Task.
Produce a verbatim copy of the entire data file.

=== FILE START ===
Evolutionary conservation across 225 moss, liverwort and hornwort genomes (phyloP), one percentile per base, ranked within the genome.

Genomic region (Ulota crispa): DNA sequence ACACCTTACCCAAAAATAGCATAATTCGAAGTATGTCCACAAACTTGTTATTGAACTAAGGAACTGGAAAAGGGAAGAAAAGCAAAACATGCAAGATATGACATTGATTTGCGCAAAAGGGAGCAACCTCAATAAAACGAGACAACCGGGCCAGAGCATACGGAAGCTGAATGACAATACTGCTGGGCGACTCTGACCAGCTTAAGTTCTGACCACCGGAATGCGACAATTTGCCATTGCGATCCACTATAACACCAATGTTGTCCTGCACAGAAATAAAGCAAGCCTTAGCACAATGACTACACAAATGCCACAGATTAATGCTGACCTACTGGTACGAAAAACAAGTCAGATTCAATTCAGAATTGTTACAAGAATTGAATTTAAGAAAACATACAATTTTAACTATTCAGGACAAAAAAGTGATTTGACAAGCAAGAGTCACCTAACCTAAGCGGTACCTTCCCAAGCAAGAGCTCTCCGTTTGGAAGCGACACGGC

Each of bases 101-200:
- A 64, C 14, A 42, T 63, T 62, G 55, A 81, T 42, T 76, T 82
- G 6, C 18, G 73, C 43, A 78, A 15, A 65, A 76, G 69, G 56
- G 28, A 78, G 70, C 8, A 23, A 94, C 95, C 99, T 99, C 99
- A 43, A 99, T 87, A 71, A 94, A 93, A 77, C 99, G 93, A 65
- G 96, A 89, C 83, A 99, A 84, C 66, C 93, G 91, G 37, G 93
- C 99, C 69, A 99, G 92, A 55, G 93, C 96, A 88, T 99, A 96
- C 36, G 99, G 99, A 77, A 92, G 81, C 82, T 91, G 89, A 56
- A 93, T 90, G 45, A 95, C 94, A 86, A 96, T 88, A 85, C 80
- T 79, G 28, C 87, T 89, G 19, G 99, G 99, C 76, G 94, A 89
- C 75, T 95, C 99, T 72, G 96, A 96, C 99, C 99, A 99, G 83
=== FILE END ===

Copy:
Evolutionary conservation across 225 moss, liverwort and hornwort genomes (phyloP), one percentile per base, ranked within the genome.

Genomic region (Ulota crispa): DNA sequence ACACCTTACCCAAAAATAGCATAATTCGAAGTATGTCCACAAACTTGTTATTGAACTAAGGAACTGGAAAAGGGAAGAAAAGCAAAACATGCAAGATATGACATTGATTTGCGCAAAAGGGAGCAACCTCAATAAAACGAGACAACCGGGCCAGAGCATACGGAAGCTGAATGACAATACTGCTGGGCGACTCTGACCAGCTTAAGTTCTGACCACCGGAATGCGACAATTTGCCATTGCGATCCACTATAACACCAATGTTGTCCTGCACAGAAATAAAGCAAGCCTTAGCACAATGACTACACAAATGCCACAGATTAATGCTGACCTACTGGTACGAAAAACAAGTCAGATTCAATTCAGAATTGTTACAAGAATTGAATTTAAGAAAACATACAATTTTAACTATTCAGGACAAAAAAGTGATTTGACAAGCAAGAGTCACCTAACCTAAGCGGTACCTTCCCAAGCAAGAGCTCTCCGTTTGGAAGCGACACGGC

Each of bases 101-200:
- A 64, C 14, A 42, T 63, T 62, G 55, A 81, T 42, T 76, T 82
- G 6, C 18, G 73, C 43, A 78, A 15, A 65, A 76, G 69, G 56
- G 28, A 78, G 70, C 8, A 23, A 94, C 95, C 99, T 99, C 99
- A 43, A 99, T 87, A 71, A 94, A 93, A 77, C 99, G 93, A 65
- G 96, A 89, C 83, A 99, A 84, C 66, C 93, G 91, G 37, G 93
- C 99, C 69, A 99, G 92, A 55, G 93, C 96, A 88, T 99, A 96
- C 36, G 99, G 99, A 77, A 92, G 81, C 82, T 91, G 89, A 56
- A 93, T 90, G 45, A 95, C 94, A 86, A 96, T 88, A 85, C 80
- T 79, G 28, C 87, T 89, G 19, G 99, G 99, C 76, G 94, A 89
- C 75, T 95, C 99, T 72, G 96, A 96, C 99, C 99, A 99, G 83